So in conclusion this a book that I can really recommend.

Me too.

On the Balcony – Reading Walker Evans

I was sitting on the balcony last night reading American Photographs by Walker Evans, one of my top 5 photographic heroes. I came across a photograph captioned: “View over Ossining”. Briarcliff Manor, the village where I live is part of the town of Ossining. A quick Google search and I discovered that Evans lived and worked in Ossining between June and October 1928, and intermittently over the next several years. How about that?

An article on “Walker Evans in Ossining” states:

Walker considered the photographs he took in Ossining to be among his best. This is demonstrated by their inclusion in shows and publications for the next fifty years—including the five in American Photographs.”

Throughout his early times in Ossining he worked with a vest-pocket camera and his father’s Kodak Tourist. He and Hanns would hike all over town, photographing whatever they came upon. They often walked down by Sing Sing prison, although the prison was notably absent from his subject matter. Also absent were any photographs of the spectacular views of the Hudson River from the Ossining shoreline. He had very specific ideas about what was and was not worthy. Walker felt some things were just not proper subjects for photography. He spelled it out in one letter:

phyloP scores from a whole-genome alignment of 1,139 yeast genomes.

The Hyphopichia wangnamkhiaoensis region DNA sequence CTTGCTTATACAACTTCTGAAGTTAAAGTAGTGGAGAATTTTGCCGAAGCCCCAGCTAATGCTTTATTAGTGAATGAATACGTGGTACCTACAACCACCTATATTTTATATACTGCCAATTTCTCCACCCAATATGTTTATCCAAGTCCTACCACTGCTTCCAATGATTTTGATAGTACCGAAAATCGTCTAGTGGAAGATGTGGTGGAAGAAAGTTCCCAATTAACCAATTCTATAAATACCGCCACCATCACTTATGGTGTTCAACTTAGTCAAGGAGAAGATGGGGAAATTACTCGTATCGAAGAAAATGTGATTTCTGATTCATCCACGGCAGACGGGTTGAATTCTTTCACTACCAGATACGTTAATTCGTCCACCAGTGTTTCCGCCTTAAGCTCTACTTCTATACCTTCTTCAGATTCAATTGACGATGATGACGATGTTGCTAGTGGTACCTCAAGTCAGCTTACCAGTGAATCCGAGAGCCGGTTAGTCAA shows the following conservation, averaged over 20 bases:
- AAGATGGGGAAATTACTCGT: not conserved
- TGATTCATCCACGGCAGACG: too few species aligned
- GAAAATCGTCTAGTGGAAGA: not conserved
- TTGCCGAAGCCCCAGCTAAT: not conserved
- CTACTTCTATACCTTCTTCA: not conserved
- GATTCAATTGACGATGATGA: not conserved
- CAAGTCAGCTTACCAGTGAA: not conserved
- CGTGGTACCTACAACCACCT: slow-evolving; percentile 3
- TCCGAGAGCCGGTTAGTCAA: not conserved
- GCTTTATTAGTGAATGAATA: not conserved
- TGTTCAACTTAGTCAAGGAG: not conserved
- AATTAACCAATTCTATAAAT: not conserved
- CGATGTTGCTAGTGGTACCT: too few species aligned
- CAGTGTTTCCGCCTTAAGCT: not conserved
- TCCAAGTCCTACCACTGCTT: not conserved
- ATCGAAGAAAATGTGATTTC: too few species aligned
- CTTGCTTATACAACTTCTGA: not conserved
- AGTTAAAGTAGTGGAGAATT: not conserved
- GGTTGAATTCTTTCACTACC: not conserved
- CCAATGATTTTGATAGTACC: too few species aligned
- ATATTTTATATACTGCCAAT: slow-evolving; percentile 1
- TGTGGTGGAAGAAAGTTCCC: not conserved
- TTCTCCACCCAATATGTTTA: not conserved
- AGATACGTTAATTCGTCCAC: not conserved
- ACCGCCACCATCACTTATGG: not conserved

• “Valid photography, like humor, seems to be too serious a matter to talk about seriously. If, in a note it can’t be defined weightily, what it is not can be stated with the utmost finality. It is not the image of Secretary Dulles descending from a plane. It is not cute cats, nor touchdowns, nor nudes; motherhood; arrangements of manufacturers’ products. Under no circumstances is it anything ever anywhere near a beach. In short it is not a lie, a cliche, somebody else’s idea. It is prime vision combined with quality of feeling, no less”.